Camila Domonoske

Camila Flamiano Domonoske covers breaking news for NPR, primarily writing for the Two-Way blog.

She got her start at NPR with the Arts Desk, where she edited poetry reviews, wrote and produced stories about books and culture, edited four different series of book recommendation essays, and helped conceive and create NPR's first-ever Book Concierge.

With NPR's Digital News team, she edited, produced, and wrote news and feature coverage on everything from the war in Gaza to the world's coldest city. She also curated the NPR home page, ran NPR's social media accounts, and coordinated coverage between the web and the radio. For NPR's Code Switch team, she has written on language, poetry and race.

As a breaking news reporter, Camila has appeared live on-air for Member stations, NPR's national shows, and other radio and TV outlets. She's written for the web about police violence, deportations and immigration court, history and archaeology, global family planning funding, walrus haul-outs, the theology of hell, international approaches to climate change, the shifting symbolism of Pepe the Frog, the mechanics of pooping in space, and cats ... as well as a wide range of other topics.

She's a regular host of NPR's daily update on Facebook Live, "Newstime." She also co-created NPR's live headline contest, "Head to Head," with Colin Dwyer.

Every now and again, she still slips some poetry into the news.

Camila graduated from Davidson College in North Carolina.

Bretagne, a 16-year-old golden retriever and the last known remaining Sept. 11 search dog, was euthanized Monday in Texas.

Nine soldiers are dead in Fort Hood, Texas, after a tactical vehicle was swept away by a flood-swollen stream late Thursday. Military officials had initially reported five soldiers died in the flooding — but a search for four missing soldiers resulted in the discovery of their bodies Friday.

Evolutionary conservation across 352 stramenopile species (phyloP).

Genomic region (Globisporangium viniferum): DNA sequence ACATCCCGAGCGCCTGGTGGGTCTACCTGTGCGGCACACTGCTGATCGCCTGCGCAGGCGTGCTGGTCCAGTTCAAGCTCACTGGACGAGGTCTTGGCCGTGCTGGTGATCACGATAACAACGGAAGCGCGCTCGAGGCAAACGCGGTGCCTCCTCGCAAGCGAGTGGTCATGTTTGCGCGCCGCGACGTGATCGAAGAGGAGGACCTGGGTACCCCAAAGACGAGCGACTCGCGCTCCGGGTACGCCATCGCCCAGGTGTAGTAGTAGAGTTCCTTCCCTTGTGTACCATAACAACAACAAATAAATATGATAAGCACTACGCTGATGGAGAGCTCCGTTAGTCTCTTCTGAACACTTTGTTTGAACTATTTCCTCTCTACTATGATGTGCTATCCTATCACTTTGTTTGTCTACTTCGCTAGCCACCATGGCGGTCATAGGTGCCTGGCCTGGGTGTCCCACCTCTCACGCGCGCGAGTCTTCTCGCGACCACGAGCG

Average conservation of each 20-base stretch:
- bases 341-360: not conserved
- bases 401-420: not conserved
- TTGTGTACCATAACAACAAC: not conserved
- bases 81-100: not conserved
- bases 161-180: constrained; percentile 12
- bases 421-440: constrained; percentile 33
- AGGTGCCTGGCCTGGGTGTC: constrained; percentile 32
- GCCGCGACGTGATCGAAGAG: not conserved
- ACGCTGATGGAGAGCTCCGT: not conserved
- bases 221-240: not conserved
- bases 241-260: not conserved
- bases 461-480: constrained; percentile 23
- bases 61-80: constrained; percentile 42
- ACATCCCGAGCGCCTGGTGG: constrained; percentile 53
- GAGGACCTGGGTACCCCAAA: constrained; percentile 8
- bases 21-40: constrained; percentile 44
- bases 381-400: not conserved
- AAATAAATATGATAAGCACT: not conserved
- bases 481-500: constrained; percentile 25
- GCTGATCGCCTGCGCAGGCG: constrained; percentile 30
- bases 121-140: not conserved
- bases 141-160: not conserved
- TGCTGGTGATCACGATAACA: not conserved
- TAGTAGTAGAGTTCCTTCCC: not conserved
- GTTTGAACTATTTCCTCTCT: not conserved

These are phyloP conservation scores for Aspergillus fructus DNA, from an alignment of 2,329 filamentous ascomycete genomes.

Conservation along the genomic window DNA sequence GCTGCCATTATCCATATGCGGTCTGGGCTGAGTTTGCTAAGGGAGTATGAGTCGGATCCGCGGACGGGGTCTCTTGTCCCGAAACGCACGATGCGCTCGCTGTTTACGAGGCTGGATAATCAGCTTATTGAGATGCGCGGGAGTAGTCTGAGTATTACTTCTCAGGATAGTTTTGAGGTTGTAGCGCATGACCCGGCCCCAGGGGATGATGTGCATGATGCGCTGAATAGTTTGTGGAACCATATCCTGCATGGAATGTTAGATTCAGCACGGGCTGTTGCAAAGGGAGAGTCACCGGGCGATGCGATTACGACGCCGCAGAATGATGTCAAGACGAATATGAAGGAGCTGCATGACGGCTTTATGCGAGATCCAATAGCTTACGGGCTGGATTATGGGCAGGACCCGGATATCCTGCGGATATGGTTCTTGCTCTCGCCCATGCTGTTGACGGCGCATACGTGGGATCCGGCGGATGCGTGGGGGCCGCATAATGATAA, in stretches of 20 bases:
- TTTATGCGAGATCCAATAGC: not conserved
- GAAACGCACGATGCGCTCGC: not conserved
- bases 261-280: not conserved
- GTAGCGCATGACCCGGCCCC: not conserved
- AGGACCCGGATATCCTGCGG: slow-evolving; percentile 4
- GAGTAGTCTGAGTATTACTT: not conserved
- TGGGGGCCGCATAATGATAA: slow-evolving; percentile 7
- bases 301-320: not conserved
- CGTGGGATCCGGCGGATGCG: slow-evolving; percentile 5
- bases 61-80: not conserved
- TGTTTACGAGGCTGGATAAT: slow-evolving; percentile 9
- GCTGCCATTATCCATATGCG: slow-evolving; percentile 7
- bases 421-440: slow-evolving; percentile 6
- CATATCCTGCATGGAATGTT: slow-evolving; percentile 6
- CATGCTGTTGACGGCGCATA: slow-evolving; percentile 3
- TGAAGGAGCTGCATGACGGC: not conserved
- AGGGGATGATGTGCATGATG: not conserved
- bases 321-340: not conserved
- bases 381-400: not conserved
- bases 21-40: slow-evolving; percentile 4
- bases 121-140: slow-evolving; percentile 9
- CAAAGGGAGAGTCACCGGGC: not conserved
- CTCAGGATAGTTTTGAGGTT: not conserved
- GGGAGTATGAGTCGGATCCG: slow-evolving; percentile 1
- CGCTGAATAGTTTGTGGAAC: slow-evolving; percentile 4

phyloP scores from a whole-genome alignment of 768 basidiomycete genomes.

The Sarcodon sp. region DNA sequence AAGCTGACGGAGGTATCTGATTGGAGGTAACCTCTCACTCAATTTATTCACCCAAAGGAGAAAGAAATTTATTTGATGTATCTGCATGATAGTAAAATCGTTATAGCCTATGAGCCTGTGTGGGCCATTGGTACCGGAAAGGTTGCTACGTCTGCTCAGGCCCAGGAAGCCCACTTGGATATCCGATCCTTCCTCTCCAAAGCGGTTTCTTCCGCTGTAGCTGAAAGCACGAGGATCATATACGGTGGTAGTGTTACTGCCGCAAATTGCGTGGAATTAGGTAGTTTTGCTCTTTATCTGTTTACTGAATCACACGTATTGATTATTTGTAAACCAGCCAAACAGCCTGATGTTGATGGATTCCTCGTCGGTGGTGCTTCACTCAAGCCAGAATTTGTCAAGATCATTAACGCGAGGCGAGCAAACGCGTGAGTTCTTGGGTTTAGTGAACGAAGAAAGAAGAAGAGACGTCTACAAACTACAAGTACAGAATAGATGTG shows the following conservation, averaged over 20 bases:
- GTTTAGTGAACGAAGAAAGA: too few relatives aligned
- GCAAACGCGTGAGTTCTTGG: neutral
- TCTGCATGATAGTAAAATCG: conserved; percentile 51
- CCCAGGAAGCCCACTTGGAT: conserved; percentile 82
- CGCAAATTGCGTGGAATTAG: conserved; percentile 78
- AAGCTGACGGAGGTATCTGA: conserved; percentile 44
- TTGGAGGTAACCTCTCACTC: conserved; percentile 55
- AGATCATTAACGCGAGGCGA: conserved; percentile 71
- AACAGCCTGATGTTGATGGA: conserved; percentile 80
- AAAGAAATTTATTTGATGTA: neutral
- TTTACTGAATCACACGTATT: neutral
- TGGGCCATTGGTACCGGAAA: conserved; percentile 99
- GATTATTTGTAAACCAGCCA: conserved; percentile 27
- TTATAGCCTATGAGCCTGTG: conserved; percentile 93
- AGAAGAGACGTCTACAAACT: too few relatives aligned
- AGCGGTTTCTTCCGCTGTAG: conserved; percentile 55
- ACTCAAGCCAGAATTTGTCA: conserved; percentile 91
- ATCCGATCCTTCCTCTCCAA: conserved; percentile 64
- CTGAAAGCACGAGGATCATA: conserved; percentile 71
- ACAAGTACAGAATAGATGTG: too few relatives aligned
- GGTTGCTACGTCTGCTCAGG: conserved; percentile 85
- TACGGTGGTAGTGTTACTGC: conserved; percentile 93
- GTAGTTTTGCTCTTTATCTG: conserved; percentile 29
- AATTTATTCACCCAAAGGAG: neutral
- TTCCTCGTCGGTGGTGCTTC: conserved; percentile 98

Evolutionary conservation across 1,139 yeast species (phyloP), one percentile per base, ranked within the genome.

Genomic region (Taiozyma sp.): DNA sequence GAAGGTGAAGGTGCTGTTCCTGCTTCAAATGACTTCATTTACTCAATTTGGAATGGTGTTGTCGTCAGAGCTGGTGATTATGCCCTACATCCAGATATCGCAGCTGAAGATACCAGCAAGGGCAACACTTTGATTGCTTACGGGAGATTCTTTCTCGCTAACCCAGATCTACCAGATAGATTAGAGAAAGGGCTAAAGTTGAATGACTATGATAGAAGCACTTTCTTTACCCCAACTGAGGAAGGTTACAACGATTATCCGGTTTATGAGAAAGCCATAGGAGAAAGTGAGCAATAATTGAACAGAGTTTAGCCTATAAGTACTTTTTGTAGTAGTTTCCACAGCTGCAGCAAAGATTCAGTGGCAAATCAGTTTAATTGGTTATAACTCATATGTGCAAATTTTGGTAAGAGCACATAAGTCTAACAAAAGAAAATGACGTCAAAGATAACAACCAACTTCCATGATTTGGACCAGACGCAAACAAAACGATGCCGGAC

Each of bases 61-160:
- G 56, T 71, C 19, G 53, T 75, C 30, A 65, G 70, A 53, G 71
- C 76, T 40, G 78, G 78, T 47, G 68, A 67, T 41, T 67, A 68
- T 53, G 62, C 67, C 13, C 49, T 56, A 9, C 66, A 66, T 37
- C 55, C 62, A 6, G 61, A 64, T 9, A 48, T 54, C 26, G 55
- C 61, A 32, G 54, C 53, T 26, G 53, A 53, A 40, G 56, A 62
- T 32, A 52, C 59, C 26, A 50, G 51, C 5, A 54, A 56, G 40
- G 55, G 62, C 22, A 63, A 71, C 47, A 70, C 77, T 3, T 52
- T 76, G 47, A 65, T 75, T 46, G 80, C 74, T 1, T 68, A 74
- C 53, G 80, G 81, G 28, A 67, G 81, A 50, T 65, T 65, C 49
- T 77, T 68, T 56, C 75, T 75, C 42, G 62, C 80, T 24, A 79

That information came in an update delivered Friday afternoon; only hours earlier, Maj. Gen. John Uberti had said that while the four soldiers were still missing, finding them remained the top priority.

We've updated this post to reflect the four additional deaths.

The U.S. economy added just 38,000 jobs in May, according to the Bureau of Labor Statistics in its monthly report — far fewer than the 160,000 that economists had anticipated.

NPR business editor Marilyn Geewax called the number "shockingly low."

The unemployment rate declined by 0.3 percentage points, the Bureau says, to 4.7 percent — but that can be attributed to people dropping out of the workforce, Marilyn says.

Archaeologists in London have unearthed the oldest handwritten documents in Britain — a collection of notes, bills and contracts dating back nearly 2,000 years.

The 75th annual Peabody Awards were announced Tuesday and honored NPR, This American Life and PBS NewsHour, among others.

The awards recognize excellence in electronic media, and are granted to both journalism and entertainment programs.

A coal-mining giant has filed for Chapter 11 bankruptcy protection amid an industrywide slump.

Peabody Energy — which is the biggest coal miner in the U.S. and says it is the largest private-sector coal company in the world — is looking to restructure its heavy debt load and gain relief from its creditors. It hopes to continue operations unimpeded.

Physicist Stephen Hawking and billionaire Yuri Milner have a vision of interstellar exploration — taking place over the course of not thousands of years, but decades.

Together with a team of scientists, they suggest that within a generation, humans could send a probe to Alpha Centauri — more than 4.3 light-years away, or 25 trillion miles — on a trip that would take just over two decades. That's 1,000 times faster than the current fastest spacecraft, the scientists say.

They're thinking big — by thinking very small.

Pfizer and Allergan won't be merging after all, the companies announced Wednesday.

U.S. drugmaker Pfizer and Irish competitor Allergan were planning to combine into the largest pharmaceutical giant in the world.

At a rally in Portland, Ore., on Friday morning, Bernie Sanders had an unexpected visitor.

And the crowd went wild.

If you haven't seen it yet, here's the video:

Two men have been charged with crimes related to terrorism in connection with Tuesday's attacks on Brussels. Meanwhile, a march planned to commemorate the attack and express national unity has been canceled because of security concerns.

The attacks, which killed 31 and wounded more than 300, struck Brussels Airport and a metro station in the city. The suicide bombings have been claimed by the Islamic State.

The men charged Saturday were arrested during a series of sweeps and raids conducted by Belgian authorities on Thursday and Friday.

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